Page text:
A fast growing tree native to Bangladesh, Pakistan, and India, Neem is a hardy, drought-resistant plant with many medicinal uses. the Neem tree grows well in sub-tropical areas. The scientific name for the plant is Azadirachta indica. In Iran the name for this plant means "Cherish".
The leaves and flowers of Neem are edible. Sometimes they are prepared in a special way (either pickled or boiled with tamarind fruit) to reduce their distinctive bitter flavor. Consuming the young leaves is more common. Neem is a popular vegetable in Cambodia and surrounding areas.
Neem produces fruit which is used to extract an oil. The seeds are also used to produce this oil. This oil is considered something of a panacea in the Ayurvedic and Unani medicinal traditions. Neem is anthelmintic, antifungal, antidiabetic, antibacterial, antiviral and both a contraceptive and sedative. Neem consumption is considered to have no side effects although excessive neem oil has been linked to encephalopathy and ophthalmopathy.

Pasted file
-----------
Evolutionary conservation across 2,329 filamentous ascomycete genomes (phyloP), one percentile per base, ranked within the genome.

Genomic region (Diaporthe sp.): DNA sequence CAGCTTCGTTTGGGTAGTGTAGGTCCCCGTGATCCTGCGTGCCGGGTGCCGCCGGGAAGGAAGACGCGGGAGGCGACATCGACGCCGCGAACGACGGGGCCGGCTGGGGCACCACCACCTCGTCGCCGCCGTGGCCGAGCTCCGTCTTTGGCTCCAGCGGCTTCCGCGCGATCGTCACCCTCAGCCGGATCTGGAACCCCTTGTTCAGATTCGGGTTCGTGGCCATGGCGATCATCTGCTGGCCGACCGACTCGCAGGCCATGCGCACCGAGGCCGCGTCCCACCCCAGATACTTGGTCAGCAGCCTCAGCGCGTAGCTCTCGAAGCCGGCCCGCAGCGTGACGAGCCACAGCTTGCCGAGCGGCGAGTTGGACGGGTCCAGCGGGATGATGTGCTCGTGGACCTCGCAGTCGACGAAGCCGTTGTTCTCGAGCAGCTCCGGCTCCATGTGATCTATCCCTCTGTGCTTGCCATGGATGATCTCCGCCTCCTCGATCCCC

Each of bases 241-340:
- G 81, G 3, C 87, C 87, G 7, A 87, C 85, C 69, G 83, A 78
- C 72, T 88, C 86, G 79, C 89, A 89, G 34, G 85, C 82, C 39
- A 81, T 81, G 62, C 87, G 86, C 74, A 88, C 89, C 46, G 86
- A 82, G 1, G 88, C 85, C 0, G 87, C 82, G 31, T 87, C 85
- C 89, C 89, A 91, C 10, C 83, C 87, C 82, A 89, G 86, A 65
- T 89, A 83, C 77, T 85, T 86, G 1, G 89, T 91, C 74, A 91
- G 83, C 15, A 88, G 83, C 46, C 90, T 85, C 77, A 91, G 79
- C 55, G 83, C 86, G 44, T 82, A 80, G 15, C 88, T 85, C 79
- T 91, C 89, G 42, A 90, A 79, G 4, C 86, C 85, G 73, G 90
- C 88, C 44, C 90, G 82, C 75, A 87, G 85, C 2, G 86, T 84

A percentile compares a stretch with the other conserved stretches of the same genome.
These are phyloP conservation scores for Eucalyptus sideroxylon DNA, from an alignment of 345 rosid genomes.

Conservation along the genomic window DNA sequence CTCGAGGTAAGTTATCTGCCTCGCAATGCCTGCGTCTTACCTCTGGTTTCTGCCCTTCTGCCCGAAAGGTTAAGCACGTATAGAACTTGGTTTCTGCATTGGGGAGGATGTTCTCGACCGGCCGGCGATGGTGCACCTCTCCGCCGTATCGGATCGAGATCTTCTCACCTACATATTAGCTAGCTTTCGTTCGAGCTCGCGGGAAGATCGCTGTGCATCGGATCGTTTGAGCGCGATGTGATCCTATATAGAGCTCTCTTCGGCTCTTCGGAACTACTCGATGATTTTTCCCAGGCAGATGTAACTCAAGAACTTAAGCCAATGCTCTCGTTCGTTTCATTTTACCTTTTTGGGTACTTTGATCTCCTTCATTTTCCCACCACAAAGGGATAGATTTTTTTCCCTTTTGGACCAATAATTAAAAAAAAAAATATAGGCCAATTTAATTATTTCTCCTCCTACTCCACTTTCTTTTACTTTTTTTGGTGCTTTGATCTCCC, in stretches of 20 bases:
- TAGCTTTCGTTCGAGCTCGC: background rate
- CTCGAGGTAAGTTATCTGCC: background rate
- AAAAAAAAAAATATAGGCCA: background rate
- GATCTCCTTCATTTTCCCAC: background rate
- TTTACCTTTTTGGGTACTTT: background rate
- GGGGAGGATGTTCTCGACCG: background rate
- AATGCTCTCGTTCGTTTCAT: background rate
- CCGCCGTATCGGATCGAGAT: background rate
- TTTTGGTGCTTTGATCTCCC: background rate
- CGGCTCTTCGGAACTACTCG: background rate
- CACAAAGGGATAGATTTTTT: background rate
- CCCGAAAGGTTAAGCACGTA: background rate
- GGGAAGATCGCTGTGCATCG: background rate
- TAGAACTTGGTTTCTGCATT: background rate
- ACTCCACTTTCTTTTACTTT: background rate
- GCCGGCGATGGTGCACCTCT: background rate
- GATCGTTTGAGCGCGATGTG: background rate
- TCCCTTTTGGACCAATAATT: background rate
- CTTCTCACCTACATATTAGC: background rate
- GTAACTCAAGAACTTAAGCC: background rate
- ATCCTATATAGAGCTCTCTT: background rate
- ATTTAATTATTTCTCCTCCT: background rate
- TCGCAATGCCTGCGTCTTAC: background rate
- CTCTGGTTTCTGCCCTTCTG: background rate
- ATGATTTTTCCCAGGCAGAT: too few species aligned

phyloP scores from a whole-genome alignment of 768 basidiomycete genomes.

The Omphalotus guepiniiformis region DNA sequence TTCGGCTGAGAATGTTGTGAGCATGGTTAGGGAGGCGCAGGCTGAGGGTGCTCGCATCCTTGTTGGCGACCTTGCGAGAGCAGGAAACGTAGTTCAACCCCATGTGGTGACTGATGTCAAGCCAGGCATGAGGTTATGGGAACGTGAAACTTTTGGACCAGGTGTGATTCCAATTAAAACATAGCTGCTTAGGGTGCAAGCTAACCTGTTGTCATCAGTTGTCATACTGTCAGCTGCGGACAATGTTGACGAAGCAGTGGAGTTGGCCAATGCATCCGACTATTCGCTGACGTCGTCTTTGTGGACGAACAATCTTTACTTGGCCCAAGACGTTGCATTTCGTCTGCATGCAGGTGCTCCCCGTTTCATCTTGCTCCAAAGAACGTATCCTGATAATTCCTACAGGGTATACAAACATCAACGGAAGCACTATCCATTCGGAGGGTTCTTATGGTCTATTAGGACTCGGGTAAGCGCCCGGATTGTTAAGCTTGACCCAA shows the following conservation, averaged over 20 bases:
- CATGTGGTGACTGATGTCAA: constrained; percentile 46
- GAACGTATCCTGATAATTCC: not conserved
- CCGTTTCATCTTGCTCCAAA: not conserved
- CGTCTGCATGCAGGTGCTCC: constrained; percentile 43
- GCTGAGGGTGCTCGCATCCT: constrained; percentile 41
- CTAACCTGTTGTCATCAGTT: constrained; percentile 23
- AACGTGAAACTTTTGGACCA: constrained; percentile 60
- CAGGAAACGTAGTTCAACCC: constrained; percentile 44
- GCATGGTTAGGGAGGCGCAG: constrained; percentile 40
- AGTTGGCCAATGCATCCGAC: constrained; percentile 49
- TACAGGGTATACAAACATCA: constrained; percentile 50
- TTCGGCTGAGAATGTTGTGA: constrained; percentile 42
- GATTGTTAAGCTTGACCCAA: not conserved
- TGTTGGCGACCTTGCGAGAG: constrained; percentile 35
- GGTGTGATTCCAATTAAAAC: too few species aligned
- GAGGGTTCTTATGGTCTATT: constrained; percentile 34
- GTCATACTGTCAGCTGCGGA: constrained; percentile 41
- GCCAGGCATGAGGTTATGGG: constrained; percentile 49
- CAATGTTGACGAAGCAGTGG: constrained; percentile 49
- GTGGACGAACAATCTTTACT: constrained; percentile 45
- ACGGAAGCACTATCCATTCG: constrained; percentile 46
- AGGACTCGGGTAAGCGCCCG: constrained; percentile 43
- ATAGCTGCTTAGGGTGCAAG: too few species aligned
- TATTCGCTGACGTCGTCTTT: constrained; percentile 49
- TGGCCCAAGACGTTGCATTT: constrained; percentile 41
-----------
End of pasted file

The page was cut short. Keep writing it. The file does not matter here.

In Ayurveda, Neem leaf and bark is used to pacify an excess of pitta (also known as fire).
Neem has also been used as a form of non-pesticidal management of different crops: the seeds are ground up and applied to other plants which naturally repels insects and blight. Neem oil can also be used to lubricate squeaky cart wheels.
The leftovers from when Neem is cold pressed (to make oil) can be formed into cakes which make a good fertilizer.
In the West, Neem is commonly added to the sorts of toothpaste, shampoo, and soaps which can only be found in a health food store.
In much of India, Neem trees line the streets and many backyards. Neem has been introduced to such countries as Ecuador, Haiti, and Venezuela, where they are prized for their shade. The stem of a Neem is called datun and may be used for oral hygiene.
Despite its many useful applications, Neem is considered an unwelcome weed (it being an invasive species, much like kudzu) in parts of the Middle East and West Africa.